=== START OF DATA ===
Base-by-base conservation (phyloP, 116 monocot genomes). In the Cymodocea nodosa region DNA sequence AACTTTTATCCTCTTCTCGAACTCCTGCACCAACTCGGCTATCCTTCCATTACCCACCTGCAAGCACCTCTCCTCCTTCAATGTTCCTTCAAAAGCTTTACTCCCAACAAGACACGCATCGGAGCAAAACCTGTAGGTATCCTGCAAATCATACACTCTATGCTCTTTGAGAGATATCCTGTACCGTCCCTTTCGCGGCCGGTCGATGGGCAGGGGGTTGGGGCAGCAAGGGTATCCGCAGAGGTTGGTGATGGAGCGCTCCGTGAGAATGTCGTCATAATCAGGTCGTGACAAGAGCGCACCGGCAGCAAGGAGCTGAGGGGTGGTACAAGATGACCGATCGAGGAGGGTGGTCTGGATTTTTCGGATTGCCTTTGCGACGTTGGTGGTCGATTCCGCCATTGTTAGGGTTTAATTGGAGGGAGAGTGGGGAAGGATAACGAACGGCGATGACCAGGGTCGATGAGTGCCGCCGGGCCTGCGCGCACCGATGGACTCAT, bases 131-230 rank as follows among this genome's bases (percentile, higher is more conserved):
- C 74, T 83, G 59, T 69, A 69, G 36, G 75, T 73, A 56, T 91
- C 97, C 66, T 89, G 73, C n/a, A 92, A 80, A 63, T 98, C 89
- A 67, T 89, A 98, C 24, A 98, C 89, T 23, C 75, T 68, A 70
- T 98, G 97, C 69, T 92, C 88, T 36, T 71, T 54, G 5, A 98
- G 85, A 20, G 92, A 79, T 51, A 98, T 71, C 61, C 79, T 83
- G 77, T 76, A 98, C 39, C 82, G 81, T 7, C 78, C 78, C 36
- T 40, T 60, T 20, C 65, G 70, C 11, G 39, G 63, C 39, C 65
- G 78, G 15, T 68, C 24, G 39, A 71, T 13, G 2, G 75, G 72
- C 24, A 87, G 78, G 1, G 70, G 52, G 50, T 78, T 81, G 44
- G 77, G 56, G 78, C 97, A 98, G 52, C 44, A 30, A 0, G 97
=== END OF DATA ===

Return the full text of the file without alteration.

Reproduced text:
Base-by-base conservation (phyloP, 116 monocot genomes). In the Cymodocea nodosa region DNA sequence AACTTTTATCCTCTTCTCGAACTCCTGCACCAACTCGGCTATCCTTCCATTACCCACCTGCAAGCACCTCTCCTCCTTCAATGTTCCTTCAAAAGCTTTACTCCCAACAAGACACGCATCGGAGCAAAACCTGTAGGTATCCTGCAAATCATACACTCTATGCTCTTTGAGAGATATCCTGTACCGTCCCTTTCGCGGCCGGTCGATGGGCAGGGGGTTGGGGCAGCAAGGGTATCCGCAGAGGTTGGTGATGGAGCGCTCCGTGAGAATGTCGTCATAATCAGGTCGTGACAAGAGCGCACCGGCAGCAAGGAGCTGAGGGGTGGTACAAGATGACCGATCGAGGAGGGTGGTCTGGATTTTTCGGATTGCCTTTGCGACGTTGGTGGTCGATTCCGCCATTGTTAGGGTTTAATTGGAGGGAGAGTGGGGAAGGATAACGAACGGCGATGACCAGGGTCGATGAGTGCCGCCGGGCCTGCGCGCACCGATGGACTCAT, bases 131-230 rank as follows among this genome's bases (percentile, higher is more conserved):
- C 74, T 83, G 59, T 69, A 69, G 36, G 75, T 73, A 56, T 91
- C 97, C 66, T 89, G 73, C n/a, A 92, A 80, A 63, T 98, C 89
- A 67, T 89, A 98, C 24, A 98, C 89, T 23, C 75, T 68, A 70
- T 98, G 97, C 69, T 92, C 88, T 36, T 71, T 54, G 5, A 98
- G 85, A 20, G 92, A 79, T 51, A 98, T 71, C 61, C 79, T 83
- G 77, T 76, A 98, C 39, C 82, G 81, T 7, C 78, C 78, C 36
- T 40, T 60, T 20, C 65, G 70, C 11, G 39, G 63, C 39, C 65
- G 78, G 15, T 68, C 24, G 39, A 71, T 13, G 2, G 75, G 72
- C 24, A 87, G 78, G 1, G 70, G 52, G 50, T 78, T 81, G 44
- G 77, G 56, G 78, C 97, A 98, G 52, C 44, A 30, A 0, G 97